Harvard University Interview Questions

Updated Mar 20, 2015
Updated Mar 20, 2015
132 Interview Reviews

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  1.  

    PhD Graduate Student Interview

    Anonymous Interview Candidate in Boston, MA
    Anonymous Interview Candidate in Boston, MA
    Application Details

    I applied online. The process took 2+ monthsinterviewed at Harvard University in February 2015.

    Interview Details

    I had 3 thirty minute interviews and 1 forty-five minute interview on one day. They also had presentations to introduce you to the program, the current graduate students, and the faculty at Harvard. Most of them were more informal than interviews I have had at other graduate schools. They were very open to answering my questions about the BBS program and Harvard in general. There was also two faculty dinners. One with everyone in the Prudential Center the night after interviews. The second one is at a faculty members house with a small group of fellow students interviewing for the same program. Harvard's overall pitch was that we are Harvard and this is the best place for you to be trained. They also made a major effort to assure recruits about how Harvard's negative work environment and poor collaboration reputation is not universal across all labs at Harvard. I estimate that there were 60+ people interviewing for the same program, the same weekend as me and there was one later interview weekend with supposedly the same number of people interviewing. Overall, the weekend was very professional and organized. The faculty appeared to be very genuine and candid about their interest in graduate students and were very honest in sharing their perspectives of Harvard. They did a very good job at recruiting you to Harvard.

    Interview Questions
    Accepted Offer
    Positive Experience
    Average Interview
  2.  

    Director of Finance, School of Engineering Interview

    Anonymous Employee
    Anonymous Employee
    Application Details

    I applied online – interviewed at Harvard University.

    Interview Details

    Phone screen with HR Generalist:

    The HR representative admitted upfront that she had no experience with hiring Financial professionals and her prepared questions reflected this. She didn't understand the key functions performed in Finance and Accounting and was unfamiliar with the differences between (for example) a budget vs. a forecast. By not really understanding what a business planning function does she was unable to ask questions that got at a candidates depth of experience and the level of difficulty of what they had accomplished. Some of her questions were just unusual. For example, do you have more than 10 years of experience (please see my resume) or describe the personnel evaluation system you've been most successful using in the past. Also, she didn't ask important questions upfront...what is your expected comp...the make sure that expectations were aligned before diving into her prepared questions.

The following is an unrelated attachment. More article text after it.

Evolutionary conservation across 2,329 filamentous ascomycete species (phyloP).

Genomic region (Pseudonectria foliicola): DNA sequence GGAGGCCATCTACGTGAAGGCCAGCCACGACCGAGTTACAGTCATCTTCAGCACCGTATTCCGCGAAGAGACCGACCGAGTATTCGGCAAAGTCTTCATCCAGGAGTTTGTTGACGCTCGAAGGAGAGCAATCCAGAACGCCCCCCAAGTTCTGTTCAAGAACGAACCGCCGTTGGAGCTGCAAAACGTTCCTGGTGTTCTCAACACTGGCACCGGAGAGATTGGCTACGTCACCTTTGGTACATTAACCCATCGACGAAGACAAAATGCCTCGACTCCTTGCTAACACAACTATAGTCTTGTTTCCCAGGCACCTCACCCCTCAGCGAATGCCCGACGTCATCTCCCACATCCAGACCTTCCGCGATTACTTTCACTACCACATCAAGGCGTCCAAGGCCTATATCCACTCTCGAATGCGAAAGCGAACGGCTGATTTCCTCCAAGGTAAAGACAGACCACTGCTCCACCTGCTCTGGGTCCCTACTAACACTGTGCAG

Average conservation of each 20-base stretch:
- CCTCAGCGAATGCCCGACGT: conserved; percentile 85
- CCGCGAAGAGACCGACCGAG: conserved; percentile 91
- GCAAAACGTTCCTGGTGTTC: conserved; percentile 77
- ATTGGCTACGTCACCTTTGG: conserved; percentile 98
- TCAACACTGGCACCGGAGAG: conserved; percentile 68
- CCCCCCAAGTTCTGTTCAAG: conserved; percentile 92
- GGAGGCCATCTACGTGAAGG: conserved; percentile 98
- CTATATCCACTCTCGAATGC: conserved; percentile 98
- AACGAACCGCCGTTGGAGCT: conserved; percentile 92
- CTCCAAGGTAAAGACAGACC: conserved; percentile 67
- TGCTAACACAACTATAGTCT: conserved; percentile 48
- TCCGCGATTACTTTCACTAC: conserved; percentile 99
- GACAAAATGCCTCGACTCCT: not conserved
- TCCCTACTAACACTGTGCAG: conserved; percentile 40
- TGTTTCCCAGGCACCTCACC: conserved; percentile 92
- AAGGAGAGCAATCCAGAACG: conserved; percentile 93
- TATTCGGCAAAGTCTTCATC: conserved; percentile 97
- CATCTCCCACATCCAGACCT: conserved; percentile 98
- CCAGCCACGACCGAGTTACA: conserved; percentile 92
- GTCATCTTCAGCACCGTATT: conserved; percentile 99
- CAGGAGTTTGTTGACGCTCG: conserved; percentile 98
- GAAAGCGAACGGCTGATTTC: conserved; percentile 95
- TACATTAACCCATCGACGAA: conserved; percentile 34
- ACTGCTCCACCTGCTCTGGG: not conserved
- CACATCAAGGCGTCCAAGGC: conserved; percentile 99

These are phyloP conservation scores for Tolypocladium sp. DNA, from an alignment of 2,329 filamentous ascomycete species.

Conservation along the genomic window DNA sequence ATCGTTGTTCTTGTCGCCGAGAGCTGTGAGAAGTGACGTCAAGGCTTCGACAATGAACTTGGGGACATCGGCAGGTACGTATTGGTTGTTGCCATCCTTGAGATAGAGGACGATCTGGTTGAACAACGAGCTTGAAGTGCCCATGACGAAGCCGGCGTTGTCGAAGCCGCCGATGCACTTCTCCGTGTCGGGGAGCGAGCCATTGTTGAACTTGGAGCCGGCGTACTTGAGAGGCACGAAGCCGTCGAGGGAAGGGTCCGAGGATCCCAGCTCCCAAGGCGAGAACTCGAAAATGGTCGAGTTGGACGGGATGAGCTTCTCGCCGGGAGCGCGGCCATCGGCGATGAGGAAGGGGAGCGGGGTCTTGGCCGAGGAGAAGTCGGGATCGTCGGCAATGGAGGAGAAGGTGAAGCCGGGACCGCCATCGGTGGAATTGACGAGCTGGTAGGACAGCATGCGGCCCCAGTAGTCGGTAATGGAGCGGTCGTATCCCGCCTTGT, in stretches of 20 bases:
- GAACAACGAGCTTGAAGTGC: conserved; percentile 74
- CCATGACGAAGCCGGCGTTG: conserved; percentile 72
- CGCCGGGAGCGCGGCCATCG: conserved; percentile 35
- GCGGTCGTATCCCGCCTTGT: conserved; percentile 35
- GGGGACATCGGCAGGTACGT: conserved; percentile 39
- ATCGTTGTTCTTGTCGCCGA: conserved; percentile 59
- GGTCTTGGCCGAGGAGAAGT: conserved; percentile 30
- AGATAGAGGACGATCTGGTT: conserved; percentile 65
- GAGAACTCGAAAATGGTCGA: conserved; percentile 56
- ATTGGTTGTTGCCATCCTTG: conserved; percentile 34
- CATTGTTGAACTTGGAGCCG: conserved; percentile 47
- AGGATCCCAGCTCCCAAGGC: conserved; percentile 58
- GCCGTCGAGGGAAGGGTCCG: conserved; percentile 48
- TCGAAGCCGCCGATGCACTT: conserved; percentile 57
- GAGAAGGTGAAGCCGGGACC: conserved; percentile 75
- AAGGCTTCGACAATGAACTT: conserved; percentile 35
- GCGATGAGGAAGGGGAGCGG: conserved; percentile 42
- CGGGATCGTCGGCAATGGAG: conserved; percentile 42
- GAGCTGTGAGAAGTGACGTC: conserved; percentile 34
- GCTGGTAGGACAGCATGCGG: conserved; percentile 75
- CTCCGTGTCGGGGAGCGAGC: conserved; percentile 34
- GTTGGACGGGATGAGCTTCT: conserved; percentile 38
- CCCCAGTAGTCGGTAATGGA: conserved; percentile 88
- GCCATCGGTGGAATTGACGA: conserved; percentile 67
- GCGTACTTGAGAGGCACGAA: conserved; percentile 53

Harvard is very silo based by school, so even though you apply through a common database (ASPIRE) the recruiters don't check to see where else you've interviewed or with whom you've met. In my case, the HR rep. was surprised to hear that I had interviewed with the university's CFO, Controller, and others recently as part of another search. Strong candidates who advanced in earlier searches and may have been finalists need to start over from scratch. It's very inefficient.

    Harvard is upfront that their searches take a long time and typically involve multiple visits with many interested parties. This is typical of a not for profit. However, it places them at a disadvantage when hiring individuals who are also interviewing for opportunities with commercial companies. In my case I had accepted another offer although was yet to start when invited to this screening call (I had applied online several weeks earlier). The HR rep actually reduced my interest in the position and I declined to proceed further during the call.

    No Offer
    Negative Experience
  3.  

    Staff Assistant III Interview

    Anonymous Interview Candidate
    Anonymous Interview Candidate
    Application Details

    I applied through a staffing agency. The process took 3 daysinterviewed at Harvard University in January 2015.

    Interview Details

    I was contacted by a recruiter at a staffing agency I met with a month prior. They noticed that my resume fell in line with the job description and asked me if I would be interested in going in for an interview. Of course, I was ecstatic! They sent over my resume and the next week I was in for an interview.

    It was really laid back and everyone was extremely welcoming. They asked me a list of basic questions, and a 25 minute test which tested how well I worked under a time constraint. I was offered the position the same day.

    I understand that my situation is not the norm.